Safety information for neodymium magnets
Your safety is important to us. Therefore, please read the following safety information carefully before you start using our Neodymium magnets. Also share this information with employees, customers and other people who come into contact with neodymium magnets.PDF version
For the handling of ferrite magnets, please refer to our safety information for ferrite magnets.
SwallowingChildren could swallow small magnets.
If several magnets are swallowed, they could get stuck in the intestine and cause perilous complications. Magnets are not toys! Make sure that children don't play with magnets.
Electrical conductivityMagnets are made of metal and conduct electricity.
Children might try to put magnets into a power outlet and thereby suffer from an electric shock. Magnets are not toys! Make sure that children don't play with magnets.
ContusionsBig magnets have a very strong attractive force.
- Unsafe handling could cause jamming of fingers or skin in between magnets. This may lead to contusions and bruises.
- Powerful, very large magnets could cause bone fractures.
PacemakerMagnets could affect the functioning of pacemakers and implanted heart defibrillators.
- A pacemaker could switch into test mode and cause illness.
- A heart defibrillator may stop working.
- If you wear these devices keep sufficient distance to magnets.
- Warn others who wear these devices from getting too close to magnets.
Heavy objectsToo heavy loads, symptoms of fatigue as well as material defect could cause a magnet or magnetic hook to loosen from the surface that is was attached to.
Falling objects could lead to serious injuries.
- The indicated adhesive force applies only to ideal conditions. Allow for a high safety cushion.
- Don't use magnets in places where people could sustain injuries in case of material failure.
Metal splintersNeodymium magnets are brittle. Colliding magnets could crack.
Sharp splinters could be catapulted away for several meters and injure your eyes.
- Avoid the collision of magnets.
- Wear safety glasses when handling larger magnets.
- Make sure that nearby people are also protected or keep their distance.
Magnetic fieldMagnets produce a far-reaching, strong magnetic field. They could damage TVs and laptops, computer hard drives, credit and ATM cards, data storage media, mechanical watches, hearing aids and speakers.
- Keep magnets away from devices and objects that could be damaged by strong magnetic fields.
- Please refer to our table of recommended distances.
CombustibilityWhen machining magnets, the drilling dust could easily ignite.
Stay away from machining magnets or use appropriate tools and sufficient cooling water.
Nickel allergyMany of our magnets contain nickel, also those without nickel coating.
- Some people have an allergic reaction when they come into contact with nickel.
- Nickel allergies could develop from perpetual contact with nickel-plated objects.
- Avoid perpetual skin contact with magnets.
- Avoid contact with magnets if you already have a nickel allergy.
AirfreightMagnetic fields of improperly packaged magnets could influence airplane navigation devices.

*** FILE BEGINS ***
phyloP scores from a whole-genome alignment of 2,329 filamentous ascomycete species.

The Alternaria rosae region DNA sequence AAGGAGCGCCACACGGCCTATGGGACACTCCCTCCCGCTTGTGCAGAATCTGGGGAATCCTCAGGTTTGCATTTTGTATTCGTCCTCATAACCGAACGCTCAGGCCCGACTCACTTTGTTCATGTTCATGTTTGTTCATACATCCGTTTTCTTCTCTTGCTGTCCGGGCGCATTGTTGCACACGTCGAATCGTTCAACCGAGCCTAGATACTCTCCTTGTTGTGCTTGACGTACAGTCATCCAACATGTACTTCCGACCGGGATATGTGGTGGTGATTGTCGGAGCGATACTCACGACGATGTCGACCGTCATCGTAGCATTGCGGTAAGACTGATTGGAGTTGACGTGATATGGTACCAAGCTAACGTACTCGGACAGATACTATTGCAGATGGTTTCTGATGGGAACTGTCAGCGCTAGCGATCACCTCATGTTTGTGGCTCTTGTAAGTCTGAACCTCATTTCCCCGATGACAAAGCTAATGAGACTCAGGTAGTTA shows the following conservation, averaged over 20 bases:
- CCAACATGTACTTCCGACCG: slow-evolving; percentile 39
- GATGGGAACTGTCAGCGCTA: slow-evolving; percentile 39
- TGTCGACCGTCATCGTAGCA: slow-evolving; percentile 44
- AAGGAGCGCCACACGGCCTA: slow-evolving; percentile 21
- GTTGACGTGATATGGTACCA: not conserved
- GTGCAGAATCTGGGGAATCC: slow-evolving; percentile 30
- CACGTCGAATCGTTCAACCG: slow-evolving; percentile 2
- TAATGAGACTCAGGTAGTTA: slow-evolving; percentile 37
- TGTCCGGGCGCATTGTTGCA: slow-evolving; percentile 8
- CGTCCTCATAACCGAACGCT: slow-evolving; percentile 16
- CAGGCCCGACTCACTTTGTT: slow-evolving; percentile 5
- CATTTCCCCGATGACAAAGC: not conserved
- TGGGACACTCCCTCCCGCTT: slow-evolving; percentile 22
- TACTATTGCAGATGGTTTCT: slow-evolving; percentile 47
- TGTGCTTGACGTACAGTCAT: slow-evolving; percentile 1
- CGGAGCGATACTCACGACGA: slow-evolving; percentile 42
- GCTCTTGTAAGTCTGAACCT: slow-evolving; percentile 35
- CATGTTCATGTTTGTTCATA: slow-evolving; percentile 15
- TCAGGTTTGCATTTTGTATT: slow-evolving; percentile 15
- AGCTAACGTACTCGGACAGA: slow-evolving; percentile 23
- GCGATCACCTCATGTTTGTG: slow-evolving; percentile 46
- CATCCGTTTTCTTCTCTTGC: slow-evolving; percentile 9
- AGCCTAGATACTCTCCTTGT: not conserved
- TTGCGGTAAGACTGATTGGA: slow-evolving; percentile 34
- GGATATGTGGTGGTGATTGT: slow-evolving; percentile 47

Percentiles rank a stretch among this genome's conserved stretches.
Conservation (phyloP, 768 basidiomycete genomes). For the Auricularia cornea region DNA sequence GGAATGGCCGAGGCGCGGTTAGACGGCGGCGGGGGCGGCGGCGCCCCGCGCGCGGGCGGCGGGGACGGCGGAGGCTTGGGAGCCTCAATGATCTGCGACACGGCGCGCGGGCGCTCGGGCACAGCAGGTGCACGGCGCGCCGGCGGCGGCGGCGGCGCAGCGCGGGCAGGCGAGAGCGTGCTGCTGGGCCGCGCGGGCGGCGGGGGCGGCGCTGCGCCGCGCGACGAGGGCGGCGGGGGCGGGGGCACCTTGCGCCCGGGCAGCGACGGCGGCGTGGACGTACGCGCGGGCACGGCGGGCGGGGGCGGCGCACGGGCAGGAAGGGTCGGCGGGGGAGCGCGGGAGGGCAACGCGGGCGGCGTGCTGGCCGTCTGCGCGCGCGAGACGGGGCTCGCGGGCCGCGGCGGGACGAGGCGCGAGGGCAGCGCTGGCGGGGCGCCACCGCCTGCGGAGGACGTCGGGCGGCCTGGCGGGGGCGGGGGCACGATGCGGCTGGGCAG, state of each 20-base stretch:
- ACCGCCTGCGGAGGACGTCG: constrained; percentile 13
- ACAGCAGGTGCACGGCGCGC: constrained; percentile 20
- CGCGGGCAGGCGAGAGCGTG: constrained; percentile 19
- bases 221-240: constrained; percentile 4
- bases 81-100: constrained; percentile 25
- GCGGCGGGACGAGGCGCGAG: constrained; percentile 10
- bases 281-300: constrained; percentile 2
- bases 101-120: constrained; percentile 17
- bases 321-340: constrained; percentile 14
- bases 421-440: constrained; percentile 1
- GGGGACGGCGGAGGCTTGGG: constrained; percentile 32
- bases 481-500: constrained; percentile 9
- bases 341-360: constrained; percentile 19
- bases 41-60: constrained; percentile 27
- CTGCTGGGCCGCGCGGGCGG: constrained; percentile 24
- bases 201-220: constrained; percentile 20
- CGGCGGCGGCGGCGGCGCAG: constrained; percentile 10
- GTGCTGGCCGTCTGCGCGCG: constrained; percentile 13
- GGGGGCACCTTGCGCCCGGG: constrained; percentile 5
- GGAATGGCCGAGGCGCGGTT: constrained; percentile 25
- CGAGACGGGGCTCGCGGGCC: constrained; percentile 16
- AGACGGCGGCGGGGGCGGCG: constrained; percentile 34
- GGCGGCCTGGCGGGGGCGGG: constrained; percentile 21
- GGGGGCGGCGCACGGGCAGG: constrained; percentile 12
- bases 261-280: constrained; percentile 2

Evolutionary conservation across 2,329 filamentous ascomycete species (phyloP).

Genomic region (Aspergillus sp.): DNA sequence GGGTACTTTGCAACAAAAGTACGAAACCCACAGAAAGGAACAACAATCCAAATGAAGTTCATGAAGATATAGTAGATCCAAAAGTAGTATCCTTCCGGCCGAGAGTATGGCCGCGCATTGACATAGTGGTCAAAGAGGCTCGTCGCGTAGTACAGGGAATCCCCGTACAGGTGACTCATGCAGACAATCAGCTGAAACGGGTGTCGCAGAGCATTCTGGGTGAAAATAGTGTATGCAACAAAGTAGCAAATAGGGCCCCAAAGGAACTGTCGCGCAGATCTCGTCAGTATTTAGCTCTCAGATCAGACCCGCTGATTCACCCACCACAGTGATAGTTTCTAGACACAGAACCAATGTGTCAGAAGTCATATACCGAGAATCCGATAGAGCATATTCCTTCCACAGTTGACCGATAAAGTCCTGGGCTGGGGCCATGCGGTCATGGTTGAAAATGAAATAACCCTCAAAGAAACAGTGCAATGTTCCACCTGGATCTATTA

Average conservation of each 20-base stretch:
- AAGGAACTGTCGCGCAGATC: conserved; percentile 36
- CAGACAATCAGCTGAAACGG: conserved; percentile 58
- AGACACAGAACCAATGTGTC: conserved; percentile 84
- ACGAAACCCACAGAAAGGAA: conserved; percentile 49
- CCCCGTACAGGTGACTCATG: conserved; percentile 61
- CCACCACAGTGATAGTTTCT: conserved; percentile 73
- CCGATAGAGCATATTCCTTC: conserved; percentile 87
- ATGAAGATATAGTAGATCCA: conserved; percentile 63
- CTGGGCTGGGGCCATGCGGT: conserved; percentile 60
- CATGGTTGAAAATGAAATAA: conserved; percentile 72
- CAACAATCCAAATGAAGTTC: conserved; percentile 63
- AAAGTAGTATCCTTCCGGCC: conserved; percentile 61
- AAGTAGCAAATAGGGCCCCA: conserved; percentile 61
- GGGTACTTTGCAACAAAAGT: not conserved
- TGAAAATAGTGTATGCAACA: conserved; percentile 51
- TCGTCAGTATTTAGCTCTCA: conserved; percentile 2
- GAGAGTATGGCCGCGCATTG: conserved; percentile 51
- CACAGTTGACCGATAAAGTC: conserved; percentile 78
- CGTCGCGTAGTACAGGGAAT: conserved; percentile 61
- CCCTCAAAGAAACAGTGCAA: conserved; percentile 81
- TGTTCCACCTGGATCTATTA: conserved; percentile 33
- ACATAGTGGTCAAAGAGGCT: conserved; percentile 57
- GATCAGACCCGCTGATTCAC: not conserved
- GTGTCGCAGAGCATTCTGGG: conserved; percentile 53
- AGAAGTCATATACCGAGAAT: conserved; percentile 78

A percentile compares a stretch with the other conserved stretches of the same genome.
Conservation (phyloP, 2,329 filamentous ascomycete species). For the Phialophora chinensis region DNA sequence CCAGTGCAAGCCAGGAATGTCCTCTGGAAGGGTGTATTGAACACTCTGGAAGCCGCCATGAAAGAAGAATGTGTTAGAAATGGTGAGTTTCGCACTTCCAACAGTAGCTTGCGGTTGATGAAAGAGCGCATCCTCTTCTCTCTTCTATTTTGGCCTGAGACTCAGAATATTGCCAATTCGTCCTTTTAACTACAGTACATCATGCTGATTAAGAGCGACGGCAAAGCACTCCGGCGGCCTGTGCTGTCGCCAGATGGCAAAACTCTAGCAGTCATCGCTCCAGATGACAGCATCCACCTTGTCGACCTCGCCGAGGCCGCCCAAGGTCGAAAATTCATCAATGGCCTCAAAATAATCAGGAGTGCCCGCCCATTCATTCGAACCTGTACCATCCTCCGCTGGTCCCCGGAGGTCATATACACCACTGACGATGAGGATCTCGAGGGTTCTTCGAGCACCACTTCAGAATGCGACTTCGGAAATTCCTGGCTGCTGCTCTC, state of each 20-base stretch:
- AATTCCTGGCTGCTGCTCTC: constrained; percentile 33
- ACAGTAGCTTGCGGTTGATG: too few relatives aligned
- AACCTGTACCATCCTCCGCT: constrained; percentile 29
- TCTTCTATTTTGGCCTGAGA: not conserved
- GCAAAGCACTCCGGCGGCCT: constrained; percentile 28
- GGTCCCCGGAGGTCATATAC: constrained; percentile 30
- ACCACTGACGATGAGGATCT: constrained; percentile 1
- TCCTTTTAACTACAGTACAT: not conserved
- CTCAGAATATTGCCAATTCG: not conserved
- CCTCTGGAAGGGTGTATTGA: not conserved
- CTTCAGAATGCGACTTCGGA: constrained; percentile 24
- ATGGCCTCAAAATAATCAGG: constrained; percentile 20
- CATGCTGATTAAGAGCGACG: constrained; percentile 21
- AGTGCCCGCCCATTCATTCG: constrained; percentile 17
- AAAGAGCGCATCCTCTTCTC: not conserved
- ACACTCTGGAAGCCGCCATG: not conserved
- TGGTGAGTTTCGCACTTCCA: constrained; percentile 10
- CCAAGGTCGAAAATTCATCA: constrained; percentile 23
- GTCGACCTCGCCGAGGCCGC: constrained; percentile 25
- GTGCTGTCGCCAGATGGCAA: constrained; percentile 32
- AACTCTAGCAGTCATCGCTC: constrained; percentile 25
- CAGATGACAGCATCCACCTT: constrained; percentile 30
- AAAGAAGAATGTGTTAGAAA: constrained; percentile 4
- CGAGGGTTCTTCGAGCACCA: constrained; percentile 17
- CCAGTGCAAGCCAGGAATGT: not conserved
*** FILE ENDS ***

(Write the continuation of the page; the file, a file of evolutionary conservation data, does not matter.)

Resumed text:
In the worst case it could lead to an accident.
- Airfreight magnets only in packaging with sufficient magnetic shielding.
- Please refer to the respective regulations.
PostageMagnetic fields of improperly packaged magnets could cause disturbances in sorting machines and damage fragile goods in other packages.
- Please refer to our shipping tips.
- Use a large box and place the magnet in the middle surrounded by lots of padding material.
- Arrange magnets in a package in a way that the magnetic fields neutralise each other.
- If necessary, use sheet iron to shield the magnetic field.
- There are stricter rules for airfreight: Refer to the warning notice "Airfreight".
Influence on peopleAccording to the current level of knowledge, magnetic fields of permanent magnets do not have a measurable positive or negative influence on people. It is unlikely that permanent magnets constitute a health risk, but it cannot be ruled out entirely.
- For your own safety, avoid constant contact with magnets.
- Store large magnets at least one metre away from your body.
Splintering of coatingMost of our neodymium magnets have a thin nickel-copper-nickel coating to protect them from erosion. This coating could splinter or crack due to collision or large pressure. This makes them vulnerable to environmental influences like moisture and they could oxidise.
- Separate big magnets, especially spheres, with a piece of cardboard.
- Avoid collisions of magnets as well as repeated mechanical exposure (e.g. blows, bashes).
Oxidation, corrosion, rustUntreated neodymium magnets oxidise quickly and disintegrate.
Most of our magnets have a nickel-copper-nickel coating to protect them from corrosion. This coating provides some protection against corrosion, but it is not robust enough for continuous outdoor use.
- Use magnets only in the dry indoors or protect them against environmental influences.
- Avoid damages to the coating.
Temperature resistanceNeodymium magnets have a maximum working temperature of 80 to 200°C.
Most neodymium magnets lose part of their adhesive force permanently at a temperature of 80°C.
- Don't use magnets in places where they are exposed to extreme heat.
- If you use an adhesive, don't harden it with hot air.
Mechanical treatmentNeodymium magnets are brittle, heat-sensitive and oxidise easily.
- When drilling or sawing a magnet with improper tools, the magnet may break.
- The emerging heat may demagnetise the magnet.
- The magnet will oxidise and disintegrate due to the damaged coating.